# Theoretical Background

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## Abstract

The quantum conductance is one of the most famous novel properties of the single-molecule junction as a one-dimensional conductor.

## Keywords

Transmission Probability Tunneling Electron Differential Conductance Vibration Coupling Ballistic RegimeThe quantum conductance is one of the most famous novel properties of the single-molecule junction as a one-dimensional conductor. The d*I*/d*V* spectra of the single-molecule junction give basic information about the interaction between the transported electron and vibration of the molecule. This chapter presents the theoretical background of these novel physical phenomena of single-molecule junctions.

## 2.1 Electric States in One-Dimensional Conductor

*x*and

*y*directions but infinite in the

*z*direction. The Schrödinger equation can be expressed as in Eq. (2.1).

*z*direction is zero, the system can be described by a free electron model. The three-dimensional potential

*V*(

*R*) can be described as

*V*(

*x, y*). The wave function in the

*z*direction can be described as

*φ*=

*φ*(

*x, y*)exp(

*ik*

_{z}z), and the Schrödinger equation is expressed as in Eqs. (2.2) and (2.3).

*z*direction. On the other hand, the wave function is satisfied by Eq. (2.5) in the

*x*and

*y*directions.

*i*,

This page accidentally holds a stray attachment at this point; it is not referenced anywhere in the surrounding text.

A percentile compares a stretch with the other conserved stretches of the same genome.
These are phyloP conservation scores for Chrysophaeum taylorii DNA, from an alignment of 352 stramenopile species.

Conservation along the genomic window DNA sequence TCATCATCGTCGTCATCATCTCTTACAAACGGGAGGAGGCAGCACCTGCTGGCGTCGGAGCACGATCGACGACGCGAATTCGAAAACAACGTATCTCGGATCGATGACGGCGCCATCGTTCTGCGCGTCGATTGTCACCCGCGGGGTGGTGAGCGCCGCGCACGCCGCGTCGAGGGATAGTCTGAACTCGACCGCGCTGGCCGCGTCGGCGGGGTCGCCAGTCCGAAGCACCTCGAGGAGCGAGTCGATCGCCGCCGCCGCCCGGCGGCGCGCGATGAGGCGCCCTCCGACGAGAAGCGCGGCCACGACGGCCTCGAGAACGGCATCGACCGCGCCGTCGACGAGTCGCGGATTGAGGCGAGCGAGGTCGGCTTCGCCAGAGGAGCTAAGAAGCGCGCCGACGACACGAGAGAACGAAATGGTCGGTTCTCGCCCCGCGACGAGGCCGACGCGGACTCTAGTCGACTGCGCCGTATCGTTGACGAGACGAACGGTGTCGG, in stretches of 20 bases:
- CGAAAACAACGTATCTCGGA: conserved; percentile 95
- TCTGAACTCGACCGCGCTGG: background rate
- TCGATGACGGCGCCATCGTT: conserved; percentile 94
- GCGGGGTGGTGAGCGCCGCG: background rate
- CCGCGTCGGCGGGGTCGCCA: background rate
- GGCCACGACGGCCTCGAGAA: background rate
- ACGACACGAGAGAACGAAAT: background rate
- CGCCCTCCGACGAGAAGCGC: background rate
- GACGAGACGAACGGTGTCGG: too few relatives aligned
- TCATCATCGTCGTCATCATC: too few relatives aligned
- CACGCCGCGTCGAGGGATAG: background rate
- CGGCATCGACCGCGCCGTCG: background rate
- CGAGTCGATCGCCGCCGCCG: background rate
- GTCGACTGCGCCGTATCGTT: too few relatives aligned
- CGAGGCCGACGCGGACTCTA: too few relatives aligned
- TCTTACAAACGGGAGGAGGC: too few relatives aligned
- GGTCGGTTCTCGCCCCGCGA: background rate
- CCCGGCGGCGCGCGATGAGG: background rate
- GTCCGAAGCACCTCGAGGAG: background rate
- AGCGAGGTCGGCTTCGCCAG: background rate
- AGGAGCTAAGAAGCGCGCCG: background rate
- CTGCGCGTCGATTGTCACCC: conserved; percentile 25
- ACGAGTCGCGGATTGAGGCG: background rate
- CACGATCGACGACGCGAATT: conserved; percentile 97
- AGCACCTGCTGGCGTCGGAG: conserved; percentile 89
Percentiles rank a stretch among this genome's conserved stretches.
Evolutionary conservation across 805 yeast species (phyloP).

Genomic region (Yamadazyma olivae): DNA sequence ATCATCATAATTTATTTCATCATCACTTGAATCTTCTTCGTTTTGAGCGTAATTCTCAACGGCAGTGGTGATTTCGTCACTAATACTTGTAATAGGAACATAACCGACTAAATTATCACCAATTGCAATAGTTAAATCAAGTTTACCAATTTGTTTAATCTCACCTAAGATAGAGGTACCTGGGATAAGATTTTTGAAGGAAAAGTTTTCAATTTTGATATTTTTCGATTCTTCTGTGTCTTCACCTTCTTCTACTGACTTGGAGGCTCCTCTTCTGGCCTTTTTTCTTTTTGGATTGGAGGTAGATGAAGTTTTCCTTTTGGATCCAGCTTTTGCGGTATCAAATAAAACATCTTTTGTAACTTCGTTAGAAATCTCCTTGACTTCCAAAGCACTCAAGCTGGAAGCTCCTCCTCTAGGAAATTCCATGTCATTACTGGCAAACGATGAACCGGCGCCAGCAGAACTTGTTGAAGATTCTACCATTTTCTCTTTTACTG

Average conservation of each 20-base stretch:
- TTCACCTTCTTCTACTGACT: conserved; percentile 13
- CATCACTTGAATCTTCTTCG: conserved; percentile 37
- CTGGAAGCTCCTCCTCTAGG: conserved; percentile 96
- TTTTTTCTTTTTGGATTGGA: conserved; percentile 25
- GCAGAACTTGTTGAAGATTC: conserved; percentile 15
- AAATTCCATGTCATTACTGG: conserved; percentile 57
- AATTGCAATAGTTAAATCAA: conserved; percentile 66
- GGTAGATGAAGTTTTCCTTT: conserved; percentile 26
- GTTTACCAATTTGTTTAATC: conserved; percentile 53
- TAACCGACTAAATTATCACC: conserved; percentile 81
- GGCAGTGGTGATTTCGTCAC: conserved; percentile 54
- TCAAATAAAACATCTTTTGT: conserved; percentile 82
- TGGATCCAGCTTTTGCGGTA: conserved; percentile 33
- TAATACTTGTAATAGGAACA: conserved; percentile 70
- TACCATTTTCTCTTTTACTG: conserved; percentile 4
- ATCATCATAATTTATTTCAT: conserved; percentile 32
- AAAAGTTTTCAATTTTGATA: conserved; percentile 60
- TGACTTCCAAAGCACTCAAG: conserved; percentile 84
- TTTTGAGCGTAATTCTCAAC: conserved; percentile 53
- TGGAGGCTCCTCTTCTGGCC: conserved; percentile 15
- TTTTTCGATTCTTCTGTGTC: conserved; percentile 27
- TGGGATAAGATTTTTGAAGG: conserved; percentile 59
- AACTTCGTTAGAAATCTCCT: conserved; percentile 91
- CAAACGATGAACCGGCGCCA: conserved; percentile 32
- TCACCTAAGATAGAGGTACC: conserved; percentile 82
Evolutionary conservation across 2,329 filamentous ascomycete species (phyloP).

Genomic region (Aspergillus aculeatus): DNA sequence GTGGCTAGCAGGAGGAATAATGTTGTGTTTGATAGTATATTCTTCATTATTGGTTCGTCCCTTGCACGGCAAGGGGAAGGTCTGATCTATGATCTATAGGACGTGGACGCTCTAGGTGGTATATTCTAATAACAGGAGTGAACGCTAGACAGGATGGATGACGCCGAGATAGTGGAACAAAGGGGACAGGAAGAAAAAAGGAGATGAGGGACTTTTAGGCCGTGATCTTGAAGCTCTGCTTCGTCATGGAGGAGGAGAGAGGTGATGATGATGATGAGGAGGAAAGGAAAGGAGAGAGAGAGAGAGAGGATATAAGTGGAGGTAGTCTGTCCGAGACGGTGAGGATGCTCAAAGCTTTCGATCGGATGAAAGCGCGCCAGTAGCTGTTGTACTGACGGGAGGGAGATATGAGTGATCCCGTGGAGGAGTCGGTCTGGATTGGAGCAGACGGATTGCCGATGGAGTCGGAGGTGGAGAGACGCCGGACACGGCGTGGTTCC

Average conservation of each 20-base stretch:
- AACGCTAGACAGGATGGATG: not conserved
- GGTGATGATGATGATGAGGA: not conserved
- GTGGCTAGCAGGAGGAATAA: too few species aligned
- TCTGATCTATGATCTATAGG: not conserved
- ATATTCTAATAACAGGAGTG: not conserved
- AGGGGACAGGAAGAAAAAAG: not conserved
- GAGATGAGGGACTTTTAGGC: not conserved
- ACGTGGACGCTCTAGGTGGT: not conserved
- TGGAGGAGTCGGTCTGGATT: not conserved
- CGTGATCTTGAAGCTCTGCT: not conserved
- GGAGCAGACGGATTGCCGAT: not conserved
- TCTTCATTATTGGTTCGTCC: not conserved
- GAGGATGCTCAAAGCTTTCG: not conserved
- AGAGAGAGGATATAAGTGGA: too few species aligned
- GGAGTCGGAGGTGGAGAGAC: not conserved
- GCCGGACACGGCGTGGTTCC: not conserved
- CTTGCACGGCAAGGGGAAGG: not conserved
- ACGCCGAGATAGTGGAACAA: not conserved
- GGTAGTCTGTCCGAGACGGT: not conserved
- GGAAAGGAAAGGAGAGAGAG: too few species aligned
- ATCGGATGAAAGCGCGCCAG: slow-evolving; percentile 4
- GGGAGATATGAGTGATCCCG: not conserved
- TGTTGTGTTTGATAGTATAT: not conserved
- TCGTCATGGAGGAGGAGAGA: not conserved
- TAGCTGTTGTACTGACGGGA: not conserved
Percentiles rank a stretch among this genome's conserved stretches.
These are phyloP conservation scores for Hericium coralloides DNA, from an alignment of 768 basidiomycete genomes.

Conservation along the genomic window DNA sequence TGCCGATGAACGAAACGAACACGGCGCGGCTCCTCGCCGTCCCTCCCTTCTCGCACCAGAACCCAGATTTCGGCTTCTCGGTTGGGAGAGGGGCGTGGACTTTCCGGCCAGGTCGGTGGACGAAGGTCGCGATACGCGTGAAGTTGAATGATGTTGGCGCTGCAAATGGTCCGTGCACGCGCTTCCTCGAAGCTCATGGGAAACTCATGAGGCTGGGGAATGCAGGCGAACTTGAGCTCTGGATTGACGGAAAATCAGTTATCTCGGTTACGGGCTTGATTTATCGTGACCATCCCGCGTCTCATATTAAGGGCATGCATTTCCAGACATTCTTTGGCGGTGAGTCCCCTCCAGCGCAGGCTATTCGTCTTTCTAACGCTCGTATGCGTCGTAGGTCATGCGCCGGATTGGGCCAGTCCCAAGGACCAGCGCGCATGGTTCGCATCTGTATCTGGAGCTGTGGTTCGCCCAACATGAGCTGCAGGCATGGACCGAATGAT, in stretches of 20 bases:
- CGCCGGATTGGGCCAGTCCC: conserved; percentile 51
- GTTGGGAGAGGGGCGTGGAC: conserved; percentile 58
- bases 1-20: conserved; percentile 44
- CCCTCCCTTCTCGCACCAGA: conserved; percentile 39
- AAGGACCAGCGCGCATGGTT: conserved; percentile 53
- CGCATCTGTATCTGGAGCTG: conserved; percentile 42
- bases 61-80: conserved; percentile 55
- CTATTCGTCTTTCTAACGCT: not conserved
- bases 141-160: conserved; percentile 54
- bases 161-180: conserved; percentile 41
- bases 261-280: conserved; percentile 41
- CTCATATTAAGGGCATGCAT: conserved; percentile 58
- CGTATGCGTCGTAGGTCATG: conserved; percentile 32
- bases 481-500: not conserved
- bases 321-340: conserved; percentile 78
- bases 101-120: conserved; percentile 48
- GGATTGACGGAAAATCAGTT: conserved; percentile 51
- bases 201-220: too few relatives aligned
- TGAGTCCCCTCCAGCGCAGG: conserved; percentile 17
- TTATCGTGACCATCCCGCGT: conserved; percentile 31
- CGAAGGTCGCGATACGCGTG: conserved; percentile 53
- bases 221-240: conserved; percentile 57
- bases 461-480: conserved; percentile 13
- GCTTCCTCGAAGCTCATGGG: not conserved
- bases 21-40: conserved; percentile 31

*j*is called an electric subband. The density of states of the sub b and

*D*

_{ ij }is expressed as follows, and the density of states can be described as in Fig. 2.1b [1].

*v*

_{ i,j }is the velocity of the electron in the

*i*,

*j*subband. When there are different subbands, the subbands can be called “modes” and “channels.”

## 2.2 Electron Transport in Nano-Sized Conductor

*S*and electrical conductivity

*σ*, as shown in Eq. (2.11).

*l*) and phase-coherence length (

*l*

_{ φ }). The mean free path, which represents the distance traveled by an electron between collisions, is about 100 nm, whereas

*l*

_{ φ }represents the distance within which the phase information is preserved. For gold,

*l*

_{ φ }is on the scale of 1 μm. Therefore, the single-atom and single-molecule junctions discussed in this thesis are smaller than

*l*and

*l*

_{ φ }. In this region, electrons travel ballistically though the conductor, as shown in Fig. 2.2b.

## 2.3 Landauer–Büttiker Formula

*μ*

_{ α }and

*T*

_{ α }represent the chemical potential and temperature, respectively, of the left and right electrodes, and

*k*